As long as rape is belittled, there will be more victims like this

If there are loopholes in rape cases, it will be less likely that rape and its victims will be taken seriously

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The gang rape of a 23-year-old student on a bus in India this week has prompted protests in Delhi the likes of which that country has rarely seen.

Men who commit rape there are unlikely ever to answer for their crime; most sexual assaults go unreported or uninvestigated, with cases languishing for more than 10 years before they even reach the courts. Women’s safety and their right to exist have been consistently low down the list of priorities.

It has taken a girl being beaten with a crowbar and raped so violently by six drunken men that she has had to have most of her intestines removed to galvanise a wider response to the problem. But the beginning of something is here: political leaders have put aside their differences in order to discuss the issue. Such a case highlights the real problems of inequality and gender violence that remain not only in India but in the broader global community.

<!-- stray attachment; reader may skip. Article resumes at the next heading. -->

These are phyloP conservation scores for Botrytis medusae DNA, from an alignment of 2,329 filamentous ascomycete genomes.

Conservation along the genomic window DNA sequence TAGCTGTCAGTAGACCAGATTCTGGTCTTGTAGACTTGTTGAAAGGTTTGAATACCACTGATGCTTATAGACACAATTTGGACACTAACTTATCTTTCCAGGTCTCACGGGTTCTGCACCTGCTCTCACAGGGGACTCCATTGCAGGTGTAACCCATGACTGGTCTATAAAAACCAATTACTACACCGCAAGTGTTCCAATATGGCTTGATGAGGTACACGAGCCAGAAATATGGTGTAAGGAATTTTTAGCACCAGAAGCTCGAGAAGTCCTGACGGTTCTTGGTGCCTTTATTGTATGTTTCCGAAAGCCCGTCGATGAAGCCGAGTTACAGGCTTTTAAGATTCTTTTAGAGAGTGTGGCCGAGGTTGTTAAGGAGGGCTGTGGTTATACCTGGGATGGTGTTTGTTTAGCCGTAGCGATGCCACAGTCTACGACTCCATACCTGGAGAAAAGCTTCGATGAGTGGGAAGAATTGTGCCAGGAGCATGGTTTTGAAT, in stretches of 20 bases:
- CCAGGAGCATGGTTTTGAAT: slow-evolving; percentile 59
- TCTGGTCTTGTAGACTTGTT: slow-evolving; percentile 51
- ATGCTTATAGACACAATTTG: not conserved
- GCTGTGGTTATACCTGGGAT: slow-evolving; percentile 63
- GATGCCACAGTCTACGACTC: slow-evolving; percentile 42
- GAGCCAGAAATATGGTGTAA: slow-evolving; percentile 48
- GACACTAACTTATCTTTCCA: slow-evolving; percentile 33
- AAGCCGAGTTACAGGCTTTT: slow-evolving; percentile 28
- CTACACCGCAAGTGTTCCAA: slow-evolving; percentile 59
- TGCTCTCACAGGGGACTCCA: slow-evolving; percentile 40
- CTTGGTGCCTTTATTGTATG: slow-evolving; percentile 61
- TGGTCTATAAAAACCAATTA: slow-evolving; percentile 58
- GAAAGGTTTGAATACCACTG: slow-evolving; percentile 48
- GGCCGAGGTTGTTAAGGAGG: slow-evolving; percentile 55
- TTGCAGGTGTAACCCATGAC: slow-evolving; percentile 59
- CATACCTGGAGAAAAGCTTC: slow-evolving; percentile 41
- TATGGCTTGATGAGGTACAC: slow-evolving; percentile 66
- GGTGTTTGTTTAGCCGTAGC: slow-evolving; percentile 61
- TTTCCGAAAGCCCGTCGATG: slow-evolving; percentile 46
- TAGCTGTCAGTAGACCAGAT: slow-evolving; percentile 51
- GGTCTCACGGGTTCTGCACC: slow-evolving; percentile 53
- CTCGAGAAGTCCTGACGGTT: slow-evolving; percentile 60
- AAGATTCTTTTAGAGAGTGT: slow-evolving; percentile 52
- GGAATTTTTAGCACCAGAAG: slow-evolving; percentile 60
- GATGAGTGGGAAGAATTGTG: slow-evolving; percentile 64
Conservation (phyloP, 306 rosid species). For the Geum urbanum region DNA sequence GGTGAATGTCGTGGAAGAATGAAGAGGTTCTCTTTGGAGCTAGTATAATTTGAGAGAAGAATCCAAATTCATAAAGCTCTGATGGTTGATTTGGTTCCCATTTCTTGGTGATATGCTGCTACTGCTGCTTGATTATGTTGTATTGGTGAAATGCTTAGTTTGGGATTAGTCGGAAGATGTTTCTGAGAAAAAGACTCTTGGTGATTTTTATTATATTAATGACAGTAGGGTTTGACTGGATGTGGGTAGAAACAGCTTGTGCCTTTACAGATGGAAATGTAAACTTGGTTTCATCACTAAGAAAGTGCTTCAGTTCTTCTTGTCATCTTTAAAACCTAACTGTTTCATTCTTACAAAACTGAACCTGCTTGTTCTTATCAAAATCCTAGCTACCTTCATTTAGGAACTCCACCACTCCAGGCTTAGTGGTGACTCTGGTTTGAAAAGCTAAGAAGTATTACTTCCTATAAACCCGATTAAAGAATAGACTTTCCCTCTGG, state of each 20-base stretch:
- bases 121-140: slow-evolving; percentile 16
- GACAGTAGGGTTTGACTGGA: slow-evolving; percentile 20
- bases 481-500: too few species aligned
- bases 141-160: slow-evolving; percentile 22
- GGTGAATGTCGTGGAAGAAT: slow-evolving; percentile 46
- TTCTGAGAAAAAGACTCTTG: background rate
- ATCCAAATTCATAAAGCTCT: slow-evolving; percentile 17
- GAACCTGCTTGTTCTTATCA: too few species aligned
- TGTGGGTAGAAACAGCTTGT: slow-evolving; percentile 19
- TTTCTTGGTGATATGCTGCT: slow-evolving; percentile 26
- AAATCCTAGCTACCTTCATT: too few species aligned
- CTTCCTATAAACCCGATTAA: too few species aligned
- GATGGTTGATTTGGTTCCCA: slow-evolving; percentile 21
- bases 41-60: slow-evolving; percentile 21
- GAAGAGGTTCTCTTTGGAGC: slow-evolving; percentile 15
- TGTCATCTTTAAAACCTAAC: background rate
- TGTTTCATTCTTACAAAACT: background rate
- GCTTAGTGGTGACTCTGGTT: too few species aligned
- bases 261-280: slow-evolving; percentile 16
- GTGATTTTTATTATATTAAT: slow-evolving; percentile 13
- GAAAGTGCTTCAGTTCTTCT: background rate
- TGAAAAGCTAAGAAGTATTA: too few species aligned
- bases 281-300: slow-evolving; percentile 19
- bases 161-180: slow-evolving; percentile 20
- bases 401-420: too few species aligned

Let’s consider what the “enlightened” have to say about it all. An argument kicked off – online, where else? – this week over what may or may not constitute rape. Stop me if you’ve heard this one before. The Good Men Project aims to cater for and delineate modern masculinity. Last week, it published a piece entitled “Nice Guys Commit Rape Too”, in which the author detailed the travails of her male friend who, spurred on by the flirting and witty badinage of a woman he was in a bar with, was moved to penetrate and have sex with her as she slept later that night. He didn’t mean to rape her.

I’m not about to compare what happened in Delhi with this instance. But as long as there are loopholes to be found, be they the apathy of the judiciary or the idea that rape can ever be accidental, the less likely it is that rape and its victims will be taken seriously. As long as rape is belittled in the developed world by the sort of bravado and bombast that comes of the “she was asking for it” school, the starker the consequences in the developing world, where ideologies fail to change, where justice is not served, and where women remain unable to ride the bus. And that stops the rest of us evolving, too.

Twitter: @harrywalker1

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